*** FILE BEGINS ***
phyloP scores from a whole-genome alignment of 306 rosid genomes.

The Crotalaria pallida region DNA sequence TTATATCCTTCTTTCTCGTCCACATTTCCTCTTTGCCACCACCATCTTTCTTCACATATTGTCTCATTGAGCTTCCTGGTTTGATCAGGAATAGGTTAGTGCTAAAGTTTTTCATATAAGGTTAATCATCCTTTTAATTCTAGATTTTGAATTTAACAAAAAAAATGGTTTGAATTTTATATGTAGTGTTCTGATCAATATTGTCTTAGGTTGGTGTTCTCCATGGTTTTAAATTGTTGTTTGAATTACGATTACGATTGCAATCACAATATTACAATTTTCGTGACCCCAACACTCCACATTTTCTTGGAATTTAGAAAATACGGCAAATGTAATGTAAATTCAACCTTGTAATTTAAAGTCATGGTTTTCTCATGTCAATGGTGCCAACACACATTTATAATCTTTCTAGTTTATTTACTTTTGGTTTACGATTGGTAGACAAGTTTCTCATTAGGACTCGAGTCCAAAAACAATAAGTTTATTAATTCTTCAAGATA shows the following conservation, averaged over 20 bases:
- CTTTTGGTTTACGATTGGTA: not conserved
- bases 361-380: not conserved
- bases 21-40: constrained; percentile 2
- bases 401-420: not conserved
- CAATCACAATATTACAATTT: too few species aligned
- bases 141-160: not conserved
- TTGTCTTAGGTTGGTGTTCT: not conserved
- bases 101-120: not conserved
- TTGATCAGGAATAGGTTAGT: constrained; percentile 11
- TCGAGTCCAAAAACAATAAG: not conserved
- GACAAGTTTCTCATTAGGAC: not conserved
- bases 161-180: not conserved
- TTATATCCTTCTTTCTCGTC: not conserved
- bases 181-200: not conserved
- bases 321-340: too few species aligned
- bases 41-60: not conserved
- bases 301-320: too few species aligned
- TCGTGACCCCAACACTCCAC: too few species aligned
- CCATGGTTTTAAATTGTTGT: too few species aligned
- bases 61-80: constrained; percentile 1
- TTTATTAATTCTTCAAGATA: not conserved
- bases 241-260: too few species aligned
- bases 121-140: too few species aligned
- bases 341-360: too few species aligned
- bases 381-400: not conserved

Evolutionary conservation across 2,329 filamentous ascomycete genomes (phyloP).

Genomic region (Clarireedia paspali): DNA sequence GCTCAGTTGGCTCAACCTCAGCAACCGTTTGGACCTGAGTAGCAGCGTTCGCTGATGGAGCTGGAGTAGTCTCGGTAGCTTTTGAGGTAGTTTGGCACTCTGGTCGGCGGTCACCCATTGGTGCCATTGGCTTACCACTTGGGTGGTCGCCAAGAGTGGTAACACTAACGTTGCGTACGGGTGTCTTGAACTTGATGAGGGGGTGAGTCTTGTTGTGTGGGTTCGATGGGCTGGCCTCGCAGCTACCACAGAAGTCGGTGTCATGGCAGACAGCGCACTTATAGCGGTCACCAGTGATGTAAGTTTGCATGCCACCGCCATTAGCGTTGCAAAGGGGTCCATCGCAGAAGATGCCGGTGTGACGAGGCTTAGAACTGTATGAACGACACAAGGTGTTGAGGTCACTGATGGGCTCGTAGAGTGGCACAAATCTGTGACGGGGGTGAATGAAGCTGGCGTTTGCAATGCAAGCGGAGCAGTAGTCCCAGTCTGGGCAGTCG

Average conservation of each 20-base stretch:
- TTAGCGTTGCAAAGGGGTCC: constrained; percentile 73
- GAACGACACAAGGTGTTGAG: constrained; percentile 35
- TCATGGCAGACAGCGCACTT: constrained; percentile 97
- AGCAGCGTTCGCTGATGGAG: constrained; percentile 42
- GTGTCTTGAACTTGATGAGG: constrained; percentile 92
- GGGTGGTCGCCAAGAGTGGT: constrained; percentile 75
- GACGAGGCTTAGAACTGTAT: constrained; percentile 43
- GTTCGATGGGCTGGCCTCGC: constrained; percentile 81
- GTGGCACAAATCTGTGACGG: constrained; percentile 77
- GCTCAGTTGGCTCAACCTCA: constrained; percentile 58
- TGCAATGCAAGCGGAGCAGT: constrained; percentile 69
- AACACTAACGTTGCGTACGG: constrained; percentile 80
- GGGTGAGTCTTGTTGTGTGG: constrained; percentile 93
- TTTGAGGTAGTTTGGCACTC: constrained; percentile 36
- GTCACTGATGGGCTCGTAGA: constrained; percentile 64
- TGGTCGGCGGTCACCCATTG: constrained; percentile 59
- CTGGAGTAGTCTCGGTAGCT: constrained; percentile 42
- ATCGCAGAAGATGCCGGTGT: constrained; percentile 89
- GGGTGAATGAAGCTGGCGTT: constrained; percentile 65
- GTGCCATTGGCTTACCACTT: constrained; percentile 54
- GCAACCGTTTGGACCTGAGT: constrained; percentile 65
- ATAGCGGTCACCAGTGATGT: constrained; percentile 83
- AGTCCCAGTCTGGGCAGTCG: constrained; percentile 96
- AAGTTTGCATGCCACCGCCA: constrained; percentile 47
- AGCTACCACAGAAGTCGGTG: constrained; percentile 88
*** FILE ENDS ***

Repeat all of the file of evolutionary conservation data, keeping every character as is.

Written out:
phyloP scores from a whole-genome alignment of 306 rosid genomes.

The Crotalaria pallida region DNA sequence TTATATCCTTCTTTCTCGTCCACATTTCCTCTTTGCCACCACCATCTTTCTTCACATATTGTCTCATTGAGCTTCCTGGTTTGATCAGGAATAGGTTAGTGCTAAAGTTTTTCATATAAGGTTAATCATCCTTTTAATTCTAGATTTTGAATTTAACAAAAAAAATGGTTTGAATTTTATATGTAGTGTTCTGATCAATATTGTCTTAGGTTGGTGTTCTCCATGGTTTTAAATTGTTGTTTGAATTACGATTACGATTGCAATCACAATATTACAATTTTCGTGACCCCAACACTCCACATTTTCTTGGAATTTAGAAAATACGGCAAATGTAATGTAAATTCAACCTTGTAATTTAAAGTCATGGTTTTCTCATGTCAATGGTGCCAACACACATTTATAATCTTTCTAGTTTATTTACTTTTGGTTTACGATTGGTAGACAAGTTTCTCATTAGGACTCGAGTCCAAAAACAATAAGTTTATTAATTCTTCAAGATA shows the following conservation, averaged over 20 bases:
- CTTTTGGTTTACGATTGGTA: not conserved
- bases 361-380: not conserved
- bases 21-40: constrained; percentile 2
- bases 401-420: not conserved
- CAATCACAATATTACAATTT: too few species aligned
- bases 141-160: not conserved
- TTGTCTTAGGTTGGTGTTCT: not conserved
- bases 101-120: not conserved
- TTGATCAGGAATAGGTTAGT: constrained; percentile 11
- TCGAGTCCAAAAACAATAAG: not conserved
- GACAAGTTTCTCATTAGGAC: not conserved
- bases 161-180: not conserved
- TTATATCCTTCTTTCTCGTC: not conserved
- bases 181-200: not conserved
- bases 321-340: too few species aligned
- bases 41-60: not conserved
- bases 301-320: too few species aligned
- TCGTGACCCCAACACTCCAC: too few species aligned
- CCATGGTTTTAAATTGTTGT: too few species aligned
- bases 61-80: constrained; percentile 1
- TTTATTAATTCTTCAAGATA: not conserved
- bases 241-260: too few species aligned
- bases 121-140: too few species aligned
- bases 341-360: too few species aligned
- bases 381-400: not conserved

Evolutionary conservation across 2,329 filamentous ascomycete genomes (phyloP).

Genomic region (Clarireedia paspali): DNA sequence GCTCAGTTGGCTCAACCTCAGCAACCGTTTGGACCTGAGTAGCAGCGTTCGCTGATGGAGCTGGAGTAGTCTCGGTAGCTTTTGAGGTAGTTTGGCACTCTGGTCGGCGGTCACCCATTGGTGCCATTGGCTTACCACTTGGGTGGTCGCCAAGAGTGGTAACACTAACGTTGCGTACGGGTGTCTTGAACTTGATGAGGGGGTGAGTCTTGTTGTGTGGGTTCGATGGGCTGGCCTCGCAGCTACCACAGAAGTCGGTGTCATGGCAGACAGCGCACTTATAGCGGTCACCAGTGATGTAAGTTTGCATGCCACCGCCATTAGCGTTGCAAAGGGGTCCATCGCAGAAGATGCCGGTGTGACGAGGCTTAGAACTGTATGAACGACACAAGGTGTTGAGGTCACTGATGGGCTCGTAGAGTGGCACAAATCTGTGACGGGGGTGAATGAAGCTGGCGTTTGCAATGCAAGCGGAGCAGTAGTCCCAGTCTGGGCAGTCG

Average conservation of each 20-base stretch:
- TTAGCGTTGCAAAGGGGTCC: constrained; percentile 73
- GAACGACACAAGGTGTTGAG: constrained; percentile 35
- TCATGGCAGACAGCGCACTT: constrained; percentile 97
- AGCAGCGTTCGCTGATGGAG: constrained; percentile 42
- GTGTCTTGAACTTGATGAGG: constrained; percentile 92
- GGGTGGTCGCCAAGAGTGGT: constrained; percentile 75
- GACGAGGCTTAGAACTGTAT: constrained; percentile 43
- GTTCGATGGGCTGGCCTCGC: constrained; percentile 81
- GTGGCACAAATCTGTGACGG: constrained; percentile 77
- GCTCAGTTGGCTCAACCTCA: constrained; percentile 58
- TGCAATGCAAGCGGAGCAGT: constrained; percentile 69
- AACACTAACGTTGCGTACGG: constrained; percentile 80
- GGGTGAGTCTTGTTGTGTGG: constrained; percentile 93
- TTTGAGGTAGTTTGGCACTC: constrained; percentile 36
- GTCACTGATGGGCTCGTAGA: constrained; percentile 64
- TGGTCGGCGGTCACCCATTG: constrained; percentile 59
- CTGGAGTAGTCTCGGTAGCT: constrained; percentile 42
- ATCGCAGAAGATGCCGGTGT: constrained; percentile 89
- GGGTGAATGAAGCTGGCGTT: constrained; percentile 65
- GTGCCATTGGCTTACCACTT: constrained; percentile 54
- GCAACCGTTTGGACCTGAGT: constrained; percentile 65
- ATAGCGGTCACCAGTGATGT: constrained; percentile 83
- AGTCCCAGTCTGGGCAGTCG: constrained; percentile 96
- AAGTTTGCATGCCACCGCCA: constrained; percentile 47
- AGCTACCACAGAAGTCGGTG: constrained; percentile 88